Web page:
Revisiting Labeling Theory: An Islamic Feminist Approach to Aboulela’s “The Translator”

  •  May Al-Abed    
  •  Nadia Hamendi    


The core of the research lies in the analysis of the Western usage of the labeling theory, its impact on Arab/Muslim countries and how Islamic feminism came to overcome those imposed labels on Arab/Muslim women. Since the question of woman’s role in Islam has come to be seen as one of its most controversial issues and the source of much criticism towards it, the present research investigates the efforts and reasons that led a large group of elite Arab women to secession from the global feminist institution and attempt to overcome western labeling through their own feminist school based on the Islamic religion.

The research deals with The Translator as an implicational example of Islamic feminist theories and its most important ideas. The analysis of Sammar’s character, her life, and her relation with other characters helped in discussing and combining all these perverse issues of labeling, Islamic feminism and western control, through providing relative examples from the novel to support the discussion. Also, supporting the analysis of the text is three of the most important theories in the field of literature and research: power relations, deconstruction and the other theory.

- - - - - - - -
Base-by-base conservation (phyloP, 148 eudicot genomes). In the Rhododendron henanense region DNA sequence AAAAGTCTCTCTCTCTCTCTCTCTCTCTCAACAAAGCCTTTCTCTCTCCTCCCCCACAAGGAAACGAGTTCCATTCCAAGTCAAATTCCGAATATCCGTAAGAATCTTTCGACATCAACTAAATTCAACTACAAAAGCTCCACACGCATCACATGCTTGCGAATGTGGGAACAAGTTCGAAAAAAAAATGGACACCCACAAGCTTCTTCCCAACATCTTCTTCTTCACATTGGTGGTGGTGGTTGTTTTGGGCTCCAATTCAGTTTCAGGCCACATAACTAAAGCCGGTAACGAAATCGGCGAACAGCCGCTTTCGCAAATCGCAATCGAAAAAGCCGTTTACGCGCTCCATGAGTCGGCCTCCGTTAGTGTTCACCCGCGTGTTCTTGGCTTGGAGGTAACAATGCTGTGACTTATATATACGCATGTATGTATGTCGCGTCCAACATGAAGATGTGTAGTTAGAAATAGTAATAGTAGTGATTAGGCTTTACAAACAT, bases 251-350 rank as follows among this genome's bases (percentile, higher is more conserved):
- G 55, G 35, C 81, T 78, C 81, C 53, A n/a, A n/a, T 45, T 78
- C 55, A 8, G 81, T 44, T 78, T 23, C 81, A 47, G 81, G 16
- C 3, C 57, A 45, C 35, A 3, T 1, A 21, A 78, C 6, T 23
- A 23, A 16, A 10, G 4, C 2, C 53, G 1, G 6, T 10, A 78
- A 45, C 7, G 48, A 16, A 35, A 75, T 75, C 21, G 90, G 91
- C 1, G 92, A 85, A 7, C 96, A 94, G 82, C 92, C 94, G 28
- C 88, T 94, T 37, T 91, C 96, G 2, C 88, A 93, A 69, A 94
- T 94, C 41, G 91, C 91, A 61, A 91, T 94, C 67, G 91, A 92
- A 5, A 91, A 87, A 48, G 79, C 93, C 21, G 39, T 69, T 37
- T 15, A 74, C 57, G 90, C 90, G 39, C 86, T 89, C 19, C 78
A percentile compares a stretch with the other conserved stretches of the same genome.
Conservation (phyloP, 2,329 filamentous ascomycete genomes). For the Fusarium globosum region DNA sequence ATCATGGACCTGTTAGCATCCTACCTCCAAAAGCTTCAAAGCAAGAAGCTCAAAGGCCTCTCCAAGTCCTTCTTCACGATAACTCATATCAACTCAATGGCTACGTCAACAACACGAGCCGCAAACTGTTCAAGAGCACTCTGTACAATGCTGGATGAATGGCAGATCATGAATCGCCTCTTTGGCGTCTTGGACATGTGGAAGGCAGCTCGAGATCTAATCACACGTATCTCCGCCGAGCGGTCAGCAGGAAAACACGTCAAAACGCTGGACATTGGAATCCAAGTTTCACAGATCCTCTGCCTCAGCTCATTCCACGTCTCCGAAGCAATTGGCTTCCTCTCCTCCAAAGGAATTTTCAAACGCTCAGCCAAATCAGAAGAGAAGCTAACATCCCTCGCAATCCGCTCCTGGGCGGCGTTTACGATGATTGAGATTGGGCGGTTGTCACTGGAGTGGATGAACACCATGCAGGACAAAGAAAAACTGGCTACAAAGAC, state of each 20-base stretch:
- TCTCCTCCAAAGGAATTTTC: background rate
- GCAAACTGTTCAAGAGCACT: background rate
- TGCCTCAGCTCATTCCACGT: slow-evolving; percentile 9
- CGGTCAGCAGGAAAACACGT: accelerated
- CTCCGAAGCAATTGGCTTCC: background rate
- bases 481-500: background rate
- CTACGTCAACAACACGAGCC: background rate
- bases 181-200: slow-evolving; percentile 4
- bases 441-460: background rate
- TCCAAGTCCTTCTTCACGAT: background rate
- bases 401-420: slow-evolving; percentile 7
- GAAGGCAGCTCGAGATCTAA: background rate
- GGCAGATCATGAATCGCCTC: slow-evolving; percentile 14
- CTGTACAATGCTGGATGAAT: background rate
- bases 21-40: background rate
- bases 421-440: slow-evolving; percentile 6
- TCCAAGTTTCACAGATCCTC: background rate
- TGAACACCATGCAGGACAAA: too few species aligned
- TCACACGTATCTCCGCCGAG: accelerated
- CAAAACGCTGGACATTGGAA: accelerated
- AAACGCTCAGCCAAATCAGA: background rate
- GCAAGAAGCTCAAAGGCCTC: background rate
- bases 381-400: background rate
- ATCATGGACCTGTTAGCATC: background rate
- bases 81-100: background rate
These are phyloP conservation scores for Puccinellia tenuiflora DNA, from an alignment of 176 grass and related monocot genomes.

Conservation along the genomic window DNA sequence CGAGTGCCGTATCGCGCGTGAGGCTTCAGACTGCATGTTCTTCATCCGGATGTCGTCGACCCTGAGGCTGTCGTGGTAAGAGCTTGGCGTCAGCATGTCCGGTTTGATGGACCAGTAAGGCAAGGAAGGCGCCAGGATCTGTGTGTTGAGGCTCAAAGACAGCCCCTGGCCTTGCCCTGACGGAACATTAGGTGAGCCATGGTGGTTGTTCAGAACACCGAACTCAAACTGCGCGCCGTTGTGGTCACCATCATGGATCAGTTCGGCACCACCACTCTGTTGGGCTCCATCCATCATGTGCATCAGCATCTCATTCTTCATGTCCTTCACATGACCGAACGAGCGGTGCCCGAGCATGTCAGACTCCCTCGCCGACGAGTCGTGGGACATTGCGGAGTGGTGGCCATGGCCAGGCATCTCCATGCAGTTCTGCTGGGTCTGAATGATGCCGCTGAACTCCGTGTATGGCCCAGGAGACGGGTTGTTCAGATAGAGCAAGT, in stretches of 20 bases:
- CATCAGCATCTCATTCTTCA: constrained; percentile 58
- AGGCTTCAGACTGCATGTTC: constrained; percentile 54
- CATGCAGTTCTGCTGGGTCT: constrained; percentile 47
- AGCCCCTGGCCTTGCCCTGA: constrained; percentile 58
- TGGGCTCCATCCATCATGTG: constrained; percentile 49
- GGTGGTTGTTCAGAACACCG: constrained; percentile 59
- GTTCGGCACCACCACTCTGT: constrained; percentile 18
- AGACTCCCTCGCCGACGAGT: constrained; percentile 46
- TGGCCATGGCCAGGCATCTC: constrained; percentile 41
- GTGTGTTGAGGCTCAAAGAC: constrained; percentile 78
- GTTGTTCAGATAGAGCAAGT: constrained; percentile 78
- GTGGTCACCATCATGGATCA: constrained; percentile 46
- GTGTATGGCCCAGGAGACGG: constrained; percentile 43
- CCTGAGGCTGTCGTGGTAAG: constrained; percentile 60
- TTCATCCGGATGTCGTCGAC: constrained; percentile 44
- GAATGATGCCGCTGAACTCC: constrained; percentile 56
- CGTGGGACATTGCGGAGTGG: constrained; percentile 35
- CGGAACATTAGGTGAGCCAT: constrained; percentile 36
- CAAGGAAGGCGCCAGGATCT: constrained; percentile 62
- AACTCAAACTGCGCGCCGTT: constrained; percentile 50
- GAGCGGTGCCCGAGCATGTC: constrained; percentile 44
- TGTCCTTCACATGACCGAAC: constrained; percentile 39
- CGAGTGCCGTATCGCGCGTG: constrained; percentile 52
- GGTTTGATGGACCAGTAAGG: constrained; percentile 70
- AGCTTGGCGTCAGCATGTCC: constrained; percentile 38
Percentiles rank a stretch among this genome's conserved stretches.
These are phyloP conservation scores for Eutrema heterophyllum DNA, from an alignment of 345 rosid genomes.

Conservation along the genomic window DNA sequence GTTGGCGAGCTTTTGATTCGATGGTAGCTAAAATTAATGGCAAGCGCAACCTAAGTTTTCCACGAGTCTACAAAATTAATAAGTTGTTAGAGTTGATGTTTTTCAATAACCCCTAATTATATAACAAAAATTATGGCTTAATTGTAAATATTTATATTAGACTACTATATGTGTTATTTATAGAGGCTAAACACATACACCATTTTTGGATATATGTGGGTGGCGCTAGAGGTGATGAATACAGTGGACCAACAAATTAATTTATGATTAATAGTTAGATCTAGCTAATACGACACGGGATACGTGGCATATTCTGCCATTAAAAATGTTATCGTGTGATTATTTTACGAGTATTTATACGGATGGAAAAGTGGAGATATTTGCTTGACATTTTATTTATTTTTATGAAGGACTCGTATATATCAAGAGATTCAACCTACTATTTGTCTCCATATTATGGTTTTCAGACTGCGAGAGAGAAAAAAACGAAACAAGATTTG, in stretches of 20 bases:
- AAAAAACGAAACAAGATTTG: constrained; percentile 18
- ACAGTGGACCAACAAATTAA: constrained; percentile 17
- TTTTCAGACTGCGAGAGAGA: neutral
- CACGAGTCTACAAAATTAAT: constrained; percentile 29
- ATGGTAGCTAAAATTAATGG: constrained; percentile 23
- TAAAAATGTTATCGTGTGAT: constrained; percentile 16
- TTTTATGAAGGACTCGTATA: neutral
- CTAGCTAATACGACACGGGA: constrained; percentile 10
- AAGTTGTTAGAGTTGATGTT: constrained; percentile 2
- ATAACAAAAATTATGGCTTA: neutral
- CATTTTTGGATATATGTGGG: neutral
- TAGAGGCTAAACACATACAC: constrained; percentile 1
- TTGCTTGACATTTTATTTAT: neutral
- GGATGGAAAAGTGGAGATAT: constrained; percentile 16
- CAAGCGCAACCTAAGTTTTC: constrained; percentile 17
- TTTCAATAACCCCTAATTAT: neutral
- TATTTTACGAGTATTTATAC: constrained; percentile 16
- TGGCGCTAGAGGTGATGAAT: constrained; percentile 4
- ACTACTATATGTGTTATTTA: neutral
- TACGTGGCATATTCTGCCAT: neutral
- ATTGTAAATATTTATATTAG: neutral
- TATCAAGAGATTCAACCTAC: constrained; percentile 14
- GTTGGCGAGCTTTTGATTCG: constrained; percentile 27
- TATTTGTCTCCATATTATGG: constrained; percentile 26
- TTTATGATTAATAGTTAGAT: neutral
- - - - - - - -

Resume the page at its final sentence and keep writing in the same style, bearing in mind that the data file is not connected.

This work is licensed under a Creative Commons Attribution 4.0 License.
  • ISSN(Print): 1925-4768
  • ISSN(Online): 1925-4776
  • Started: 2011
  • Frequency: quarterly

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